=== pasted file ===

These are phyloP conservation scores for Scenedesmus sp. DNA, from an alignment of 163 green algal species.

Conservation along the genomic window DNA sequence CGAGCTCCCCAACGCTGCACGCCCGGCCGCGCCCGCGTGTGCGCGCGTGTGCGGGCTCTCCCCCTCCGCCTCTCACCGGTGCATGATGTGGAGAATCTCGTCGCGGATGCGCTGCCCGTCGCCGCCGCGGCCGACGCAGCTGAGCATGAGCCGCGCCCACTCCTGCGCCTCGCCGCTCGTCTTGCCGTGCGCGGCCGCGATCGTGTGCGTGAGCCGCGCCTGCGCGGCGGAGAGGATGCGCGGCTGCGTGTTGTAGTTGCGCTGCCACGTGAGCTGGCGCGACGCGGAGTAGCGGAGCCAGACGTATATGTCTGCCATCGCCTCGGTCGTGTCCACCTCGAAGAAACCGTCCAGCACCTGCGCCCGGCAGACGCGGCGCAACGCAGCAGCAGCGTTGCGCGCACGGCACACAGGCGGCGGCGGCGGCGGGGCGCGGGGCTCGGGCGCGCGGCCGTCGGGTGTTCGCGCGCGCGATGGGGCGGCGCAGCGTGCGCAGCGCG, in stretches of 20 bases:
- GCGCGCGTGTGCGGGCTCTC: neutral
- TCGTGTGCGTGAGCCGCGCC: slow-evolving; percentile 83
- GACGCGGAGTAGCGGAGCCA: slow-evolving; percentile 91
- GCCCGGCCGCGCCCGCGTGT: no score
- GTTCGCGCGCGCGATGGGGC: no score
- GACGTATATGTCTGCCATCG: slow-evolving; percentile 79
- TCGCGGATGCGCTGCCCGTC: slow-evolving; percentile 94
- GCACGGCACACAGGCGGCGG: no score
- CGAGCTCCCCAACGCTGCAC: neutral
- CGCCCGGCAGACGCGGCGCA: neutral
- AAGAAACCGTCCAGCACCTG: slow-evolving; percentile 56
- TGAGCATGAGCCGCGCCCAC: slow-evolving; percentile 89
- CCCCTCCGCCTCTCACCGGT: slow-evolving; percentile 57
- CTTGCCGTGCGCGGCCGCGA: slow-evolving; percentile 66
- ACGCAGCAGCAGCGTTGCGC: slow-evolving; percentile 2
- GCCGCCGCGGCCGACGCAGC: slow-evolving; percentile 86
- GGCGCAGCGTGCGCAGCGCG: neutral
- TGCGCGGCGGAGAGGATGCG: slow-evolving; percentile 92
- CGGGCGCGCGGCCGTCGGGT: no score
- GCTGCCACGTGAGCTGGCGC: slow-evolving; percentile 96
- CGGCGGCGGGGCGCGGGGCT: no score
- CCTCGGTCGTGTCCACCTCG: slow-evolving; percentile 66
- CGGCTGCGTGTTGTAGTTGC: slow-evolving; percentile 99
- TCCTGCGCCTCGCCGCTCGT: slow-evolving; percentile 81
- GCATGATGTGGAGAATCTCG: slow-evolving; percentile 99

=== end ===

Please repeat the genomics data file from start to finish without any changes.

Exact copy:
These are phyloP conservation scores for Scenedesmus sp. DNA, from an alignment of 163 green algal species.

Conservation along the genomic window DNA sequence CGAGCTCCCCAACGCTGCACGCCCGGCCGCGCCCGCGTGTGCGCGCGTGTGCGGGCTCTCCCCCTCCGCCTCTCACCGGTGCATGATGTGGAGAATCTCGTCGCGGATGCGCTGCCCGTCGCCGCCGCGGCCGACGCAGCTGAGCATGAGCCGCGCCCACTCCTGCGCCTCGCCGCTCGTCTTGCCGTGCGCGGCCGCGATCGTGTGCGTGAGCCGCGCCTGCGCGGCGGAGAGGATGCGCGGCTGCGTGTTGTAGTTGCGCTGCCACGTGAGCTGGCGCGACGCGGAGTAGCGGAGCCAGACGTATATGTCTGCCATCGCCTCGGTCGTGTCCACCTCGAAGAAACCGTCCAGCACCTGCGCCCGGCAGACGCGGCGCAACGCAGCAGCAGCGTTGCGCGCACGGCACACAGGCGGCGGCGGCGGCGGGGCGCGGGGCTCGGGCGCGCGGCCGTCGGGTGTTCGCGCGCGCGATGGGGCGGCGCAGCGTGCGCAGCGCG, in stretches of 20 bases:
- GCGCGCGTGTGCGGGCTCTC: neutral
- TCGTGTGCGTGAGCCGCGCC: slow-evolving; percentile 83
- GACGCGGAGTAGCGGAGCCA: slow-evolving; percentile 91
- GCCCGGCCGCGCCCGCGTGT: no score
- GTTCGCGCGCGCGATGGGGC: no score
- GACGTATATGTCTGCCATCG: slow-evolving; percentile 79
- TCGCGGATGCGCTGCCCGTC: slow-evolving; percentile 94
- GCACGGCACACAGGCGGCGG: no score
- CGAGCTCCCCAACGCTGCAC: neutral
- CGCCCGGCAGACGCGGCGCA: neutral
- AAGAAACCGTCCAGCACCTG: slow-evolving; percentile 56
- TGAGCATGAGCCGCGCCCAC: slow-evolving; percentile 89
- CCCCTCCGCCTCTCACCGGT: slow-evolving; percentile 57
- CTTGCCGTGCGCGGCCGCGA: slow-evolving; percentile 66
- ACGCAGCAGCAGCGTTGCGC: slow-evolving; percentile 2
- GCCGCCGCGGCCGACGCAGC: slow-evolving; percentile 86
- GGCGCAGCGTGCGCAGCGCG: neutral
- TGCGCGGCGGAGAGGATGCG: slow-evolving; percentile 92
- CGGGCGCGCGGCCGTCGGGT: no score
- GCTGCCACGTGAGCTGGCGC: slow-evolving; percentile 96
- CGGCGGCGGGGCGCGGGGCT: no score
- CCTCGGTCGTGTCCACCTCG: slow-evolving; percentile 66
- CGGCTGCGTGTTGTAGTTGC: slow-evolving; percentile 99
- TCCTGCGCCTCGCCGCTCGT: slow-evolving; percentile 81
- GCATGATGTGGAGAATCTCG: slow-evolving; percentile 99